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DIY Bat Costume

I have been very organised this year, and finished my Halloween costume! I’ve known for a while that I wanted to go as a bat and I was inspired by this bat wing costume tutorial for kids. I’ve put my own twist on the tutorial by giving the bat wings a long tail and extending the end of the wings using chopsticks. In these pictures, I’m wearing the wings over a black top, my disco pants and some super high heels I bought in sale in Topshop in my first year at York. And here’s how I made them 🙂

Bat Costume 1Bat Cosdtume 2You will need:2 metres of thick black fabric
Glue gun and glue
Sewing machine
2 chopsticks
Measuring tape
Scissoirs
Needle and thread
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Step 1: Take your measurements and sketch out the wing shape. Okay, so this is the part that looks most complicated but it’s actually nto that difficult. First, fold your fabric widthwise. Then take your measurements and use them to draw a bat shape that fits you, using the photo above. Length 1 is half of the distance from underarm to underarm. Length 2 is half of the circumference of your shoulder. Length 3 is the distance from the top of your shoulder to your wrist. Length 4 is half the circumference of your wrist. Length 5 is the length of your chopstick and length 6 is an inch.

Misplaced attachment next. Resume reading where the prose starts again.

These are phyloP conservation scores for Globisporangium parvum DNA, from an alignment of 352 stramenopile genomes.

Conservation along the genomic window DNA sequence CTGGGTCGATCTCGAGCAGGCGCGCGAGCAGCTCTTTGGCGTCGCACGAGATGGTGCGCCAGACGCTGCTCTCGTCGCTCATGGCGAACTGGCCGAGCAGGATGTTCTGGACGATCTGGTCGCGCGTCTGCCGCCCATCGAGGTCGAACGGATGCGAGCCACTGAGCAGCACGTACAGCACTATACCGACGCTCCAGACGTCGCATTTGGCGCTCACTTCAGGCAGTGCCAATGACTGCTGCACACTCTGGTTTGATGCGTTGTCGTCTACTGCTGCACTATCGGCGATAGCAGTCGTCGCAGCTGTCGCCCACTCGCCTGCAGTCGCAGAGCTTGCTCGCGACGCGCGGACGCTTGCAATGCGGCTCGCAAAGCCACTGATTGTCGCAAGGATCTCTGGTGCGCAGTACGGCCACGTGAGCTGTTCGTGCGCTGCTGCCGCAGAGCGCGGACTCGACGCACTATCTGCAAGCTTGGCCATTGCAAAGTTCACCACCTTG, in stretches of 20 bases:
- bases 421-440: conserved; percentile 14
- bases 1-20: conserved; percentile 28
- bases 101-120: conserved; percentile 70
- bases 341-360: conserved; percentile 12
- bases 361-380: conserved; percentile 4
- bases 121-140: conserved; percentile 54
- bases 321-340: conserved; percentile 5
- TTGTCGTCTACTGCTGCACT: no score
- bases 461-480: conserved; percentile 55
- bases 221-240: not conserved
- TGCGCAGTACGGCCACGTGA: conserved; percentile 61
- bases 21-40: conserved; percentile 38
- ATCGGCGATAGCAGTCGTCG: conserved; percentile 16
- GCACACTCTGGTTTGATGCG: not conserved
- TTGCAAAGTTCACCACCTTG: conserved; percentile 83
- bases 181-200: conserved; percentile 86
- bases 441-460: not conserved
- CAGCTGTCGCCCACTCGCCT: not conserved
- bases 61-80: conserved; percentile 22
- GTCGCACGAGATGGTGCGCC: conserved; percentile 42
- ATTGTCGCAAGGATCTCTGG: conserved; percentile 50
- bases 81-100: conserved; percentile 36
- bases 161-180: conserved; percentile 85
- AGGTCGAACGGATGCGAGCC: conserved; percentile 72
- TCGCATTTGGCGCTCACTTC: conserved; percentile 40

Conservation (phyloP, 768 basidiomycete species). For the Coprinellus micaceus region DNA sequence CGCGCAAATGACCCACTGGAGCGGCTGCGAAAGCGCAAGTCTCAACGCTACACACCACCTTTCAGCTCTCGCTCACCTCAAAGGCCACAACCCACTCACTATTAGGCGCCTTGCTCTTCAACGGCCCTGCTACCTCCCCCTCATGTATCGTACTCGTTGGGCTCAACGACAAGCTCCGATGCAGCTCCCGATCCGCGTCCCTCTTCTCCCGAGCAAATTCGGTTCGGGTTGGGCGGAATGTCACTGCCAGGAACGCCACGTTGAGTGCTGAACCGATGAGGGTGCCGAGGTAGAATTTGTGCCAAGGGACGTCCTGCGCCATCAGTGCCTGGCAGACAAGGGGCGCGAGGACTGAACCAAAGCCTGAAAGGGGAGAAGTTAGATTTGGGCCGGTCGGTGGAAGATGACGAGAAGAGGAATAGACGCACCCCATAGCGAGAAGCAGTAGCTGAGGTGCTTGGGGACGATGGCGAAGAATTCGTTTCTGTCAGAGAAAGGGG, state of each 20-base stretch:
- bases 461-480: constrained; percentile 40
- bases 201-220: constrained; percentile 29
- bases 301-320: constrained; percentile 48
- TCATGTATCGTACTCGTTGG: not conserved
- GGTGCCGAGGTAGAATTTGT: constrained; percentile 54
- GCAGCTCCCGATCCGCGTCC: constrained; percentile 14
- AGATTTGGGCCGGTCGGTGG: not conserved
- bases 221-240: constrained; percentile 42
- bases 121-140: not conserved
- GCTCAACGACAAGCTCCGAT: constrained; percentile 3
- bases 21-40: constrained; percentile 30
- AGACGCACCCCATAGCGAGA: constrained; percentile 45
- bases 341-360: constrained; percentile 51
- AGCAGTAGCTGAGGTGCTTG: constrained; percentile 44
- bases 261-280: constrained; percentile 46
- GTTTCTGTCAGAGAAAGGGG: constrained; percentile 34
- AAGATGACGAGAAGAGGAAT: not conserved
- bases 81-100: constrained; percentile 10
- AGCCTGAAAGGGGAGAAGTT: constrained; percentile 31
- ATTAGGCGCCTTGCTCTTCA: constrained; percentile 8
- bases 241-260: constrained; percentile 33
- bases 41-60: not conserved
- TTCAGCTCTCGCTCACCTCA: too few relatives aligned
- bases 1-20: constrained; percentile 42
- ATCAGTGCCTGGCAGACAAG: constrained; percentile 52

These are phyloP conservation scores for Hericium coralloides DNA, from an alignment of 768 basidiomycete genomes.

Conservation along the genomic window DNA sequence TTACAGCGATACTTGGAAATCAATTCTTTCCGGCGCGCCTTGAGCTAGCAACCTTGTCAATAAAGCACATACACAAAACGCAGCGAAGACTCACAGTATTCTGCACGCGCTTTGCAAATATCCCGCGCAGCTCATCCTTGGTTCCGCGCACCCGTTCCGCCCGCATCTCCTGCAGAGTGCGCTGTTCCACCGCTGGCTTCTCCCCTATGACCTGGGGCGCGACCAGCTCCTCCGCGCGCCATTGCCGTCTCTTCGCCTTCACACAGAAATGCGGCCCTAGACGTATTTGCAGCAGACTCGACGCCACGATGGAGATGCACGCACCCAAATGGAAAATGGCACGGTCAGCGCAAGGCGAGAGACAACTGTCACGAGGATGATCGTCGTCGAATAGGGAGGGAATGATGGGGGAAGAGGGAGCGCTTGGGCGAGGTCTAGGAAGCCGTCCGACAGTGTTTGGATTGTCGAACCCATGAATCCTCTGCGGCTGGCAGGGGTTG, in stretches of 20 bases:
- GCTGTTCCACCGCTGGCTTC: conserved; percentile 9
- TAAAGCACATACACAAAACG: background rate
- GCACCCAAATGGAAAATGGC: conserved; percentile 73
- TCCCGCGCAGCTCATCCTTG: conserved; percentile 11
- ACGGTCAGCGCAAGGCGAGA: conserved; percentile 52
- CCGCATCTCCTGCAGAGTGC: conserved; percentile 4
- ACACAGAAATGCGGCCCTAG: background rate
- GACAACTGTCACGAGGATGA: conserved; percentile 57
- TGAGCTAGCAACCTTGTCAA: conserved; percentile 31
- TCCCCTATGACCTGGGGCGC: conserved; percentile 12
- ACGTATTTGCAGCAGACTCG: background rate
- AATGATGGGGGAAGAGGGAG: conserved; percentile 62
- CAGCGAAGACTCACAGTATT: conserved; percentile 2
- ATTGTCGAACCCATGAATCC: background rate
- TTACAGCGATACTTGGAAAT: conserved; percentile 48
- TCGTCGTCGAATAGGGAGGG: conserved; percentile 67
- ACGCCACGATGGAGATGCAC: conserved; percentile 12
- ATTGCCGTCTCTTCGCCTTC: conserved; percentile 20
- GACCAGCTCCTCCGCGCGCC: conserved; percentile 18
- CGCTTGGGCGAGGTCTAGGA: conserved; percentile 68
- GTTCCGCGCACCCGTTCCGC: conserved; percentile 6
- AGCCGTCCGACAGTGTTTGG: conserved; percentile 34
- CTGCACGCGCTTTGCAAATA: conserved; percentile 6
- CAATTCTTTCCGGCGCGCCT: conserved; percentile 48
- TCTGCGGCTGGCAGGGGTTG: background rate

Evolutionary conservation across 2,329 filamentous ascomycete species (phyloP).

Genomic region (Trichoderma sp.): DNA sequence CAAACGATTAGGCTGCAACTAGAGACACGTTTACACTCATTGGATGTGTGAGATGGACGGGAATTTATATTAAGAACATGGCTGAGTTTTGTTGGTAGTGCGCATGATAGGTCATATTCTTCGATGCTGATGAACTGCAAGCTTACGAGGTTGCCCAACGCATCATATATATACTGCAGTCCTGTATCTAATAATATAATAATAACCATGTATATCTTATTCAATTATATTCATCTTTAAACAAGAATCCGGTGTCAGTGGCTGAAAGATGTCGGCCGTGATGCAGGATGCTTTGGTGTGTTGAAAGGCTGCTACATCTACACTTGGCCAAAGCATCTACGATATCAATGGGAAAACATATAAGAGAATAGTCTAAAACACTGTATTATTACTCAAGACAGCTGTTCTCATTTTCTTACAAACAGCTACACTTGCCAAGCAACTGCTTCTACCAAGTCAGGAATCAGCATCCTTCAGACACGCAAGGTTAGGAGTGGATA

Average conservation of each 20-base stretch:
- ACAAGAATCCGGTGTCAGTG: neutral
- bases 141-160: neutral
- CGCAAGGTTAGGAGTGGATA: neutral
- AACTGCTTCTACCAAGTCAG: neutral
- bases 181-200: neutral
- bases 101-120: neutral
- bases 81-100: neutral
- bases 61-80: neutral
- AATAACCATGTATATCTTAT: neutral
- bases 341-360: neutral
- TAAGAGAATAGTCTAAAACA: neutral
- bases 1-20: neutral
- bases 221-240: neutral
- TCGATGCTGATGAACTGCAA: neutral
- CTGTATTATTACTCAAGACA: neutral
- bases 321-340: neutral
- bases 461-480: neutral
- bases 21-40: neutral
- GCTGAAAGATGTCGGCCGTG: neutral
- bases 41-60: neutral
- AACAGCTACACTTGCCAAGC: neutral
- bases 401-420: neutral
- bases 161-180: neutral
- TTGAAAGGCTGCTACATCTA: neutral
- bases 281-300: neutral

Once you have used those measurements to draw on the top of your costume, draw on the loops of the bat wing, until your each the bottom of the fold of your fabric. Then cut out your wings! Phew, that’s the tricky bit over.

bat costume 4bat costume 5

Step 2: Hem the whole top edge of your bat costume (lengths 1. 3, 4 and 5.)

bat costume 14

Step 3: To make the sleeve, fold the top of your costume and sew length 3 onto the fabric. Length A (above) should be half the circumference of your shoulder. Do this for both sleeves.

bat costume 7bat costume 8Step 4: Glue the chopsticks into the fold at the end of your wings (I used my glue gun for this.)

bat costume 9bat costume 10

Step 5: Cut two small strips of fabric from your strips and wrap them around your finger. Pin them in place, remove them from your finger and then glue them in place. Try on your wings and mark where the bottom of your index finger touches the fabric. Glue each fabric ring to your wings at this point, as above.